Anti-Obama but pro-Hillary

President Obama’s approval ratings are plummeting, and Democrats’ prospects for the House and Senate look bleak.  And yet in presidential polls, Hillary Clinton still beats all Republican candidates by far.  So a substantial demographic does not like President Obama but does like Hillary Clinton.  These are mostly blue collar workers and white Southerners, including many who do not describe themselves as liberal and quite a few evangelicals.  In other words, the old Democratic constituency that had been taken away by Ronald Reagan.  See a sample of E. J. Dionne’s discussion of this phenomenon after the jump. [Read more…]

Funding weaker opponents

In some creative campaign finance shenanigans, some Democratic candidates have been giving financial and advertising support to Republicans whom they think would be easier to defeat than their primary opponents.  This includes funding attack ads casting doubt on whether the frontrunner is conservative enough, all in a ploy to get the more conservative and easier-to-beat candidate on the ticket. [Read more…]

Bringing back the religious left?

A Brookings Institution study says that today’s Democrats are less interested in even liberal Christianity, but that it still might be possible to bring back the religious left.  I would think this is true.  Pope Francis seems to be bringing liberal Catholicism back into power.  Many ostensible evangelicals are reconfiguring their teachings to promote liberal, rather than conservative,  politics.  And of course there are the mainline liberal Protestants who are still around in significant, though reduced, numbers.   (Do notice that I am not referring to people who are liberal politically though conservative theologically, which used to be commonplace and is still evident in many congregations and on this blog.  I’m referring to new iterations of the social gospel.) [Read more…]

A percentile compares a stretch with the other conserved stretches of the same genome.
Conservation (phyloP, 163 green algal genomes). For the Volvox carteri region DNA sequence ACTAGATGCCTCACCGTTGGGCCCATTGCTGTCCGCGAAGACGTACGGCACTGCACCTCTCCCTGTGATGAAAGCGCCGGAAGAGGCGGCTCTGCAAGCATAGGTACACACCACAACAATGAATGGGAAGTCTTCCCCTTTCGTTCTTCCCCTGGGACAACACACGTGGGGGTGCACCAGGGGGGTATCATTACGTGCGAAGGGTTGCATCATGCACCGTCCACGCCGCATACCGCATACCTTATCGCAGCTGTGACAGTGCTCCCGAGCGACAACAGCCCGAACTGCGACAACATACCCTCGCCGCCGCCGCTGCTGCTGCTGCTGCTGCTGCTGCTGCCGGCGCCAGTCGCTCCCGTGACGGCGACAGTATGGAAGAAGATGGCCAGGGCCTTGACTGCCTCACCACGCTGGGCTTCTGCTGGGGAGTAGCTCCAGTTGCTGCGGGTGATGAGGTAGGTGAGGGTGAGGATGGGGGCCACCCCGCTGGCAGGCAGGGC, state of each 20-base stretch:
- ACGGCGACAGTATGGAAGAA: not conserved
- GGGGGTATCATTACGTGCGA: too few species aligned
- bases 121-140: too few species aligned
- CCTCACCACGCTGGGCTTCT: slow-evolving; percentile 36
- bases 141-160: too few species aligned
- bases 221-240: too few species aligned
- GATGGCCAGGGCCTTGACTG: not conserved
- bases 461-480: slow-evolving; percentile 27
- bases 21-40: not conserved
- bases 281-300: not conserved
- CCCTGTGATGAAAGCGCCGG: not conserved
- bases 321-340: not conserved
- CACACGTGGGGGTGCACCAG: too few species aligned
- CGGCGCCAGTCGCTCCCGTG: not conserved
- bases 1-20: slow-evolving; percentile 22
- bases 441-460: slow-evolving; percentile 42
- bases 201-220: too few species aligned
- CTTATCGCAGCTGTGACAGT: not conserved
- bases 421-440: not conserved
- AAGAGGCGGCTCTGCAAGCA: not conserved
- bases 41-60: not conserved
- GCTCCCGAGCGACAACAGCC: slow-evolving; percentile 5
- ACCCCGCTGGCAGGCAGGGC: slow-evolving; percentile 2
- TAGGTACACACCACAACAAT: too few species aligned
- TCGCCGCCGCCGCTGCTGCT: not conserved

Back to the social gospel

Hillary Clinton cited her commitment to the “social gospel” in a speech to United Methodists.   That goes back to the 19th century when many Protestants said that instead of emphasizing the gospel of eternal salvation in Heaven through Christ, they should emphasize a gospel of building the Kingdom of Heaven on earth.

The social gospel, which inspired all kinds of social reforms and progressive political activism,  became the hallmark of liberal theology.   After World War II, even in liberal theological circles, neo-orthodoxy reacted against the utopianism of the social gospel, though in the 1960s it came back with liberation theology.  Conservative theologies, of course, rejected the social gospel, but today there is arguably a social gospel of the right. [Read more…]

Sarah Palin’s blasphemy

Sarah Palin, in a speech to the NRA, said that “waterboarding is how we baptize terrorists.”  Lutheran journalist Mollie Hemingway calls that blasphemy.  Her article in the Federalist includes a shoutout to the Cranach Institute, a quote from my daughter, and a critique of civil religion. [Read more…]

Adolescent Arguments

In the context of an article criticizing President Obama, George Will says that the president continually uses “the four basic teenage tropes” that characterize the way adolescents argue.   I give them after the jump, with my emphases in bold.  I don’t really want to discuss what Will says about the president.  And I don’t want to cast aspersions on Adolescent Americans.  But just consider these as logical fallacies. [Read more…]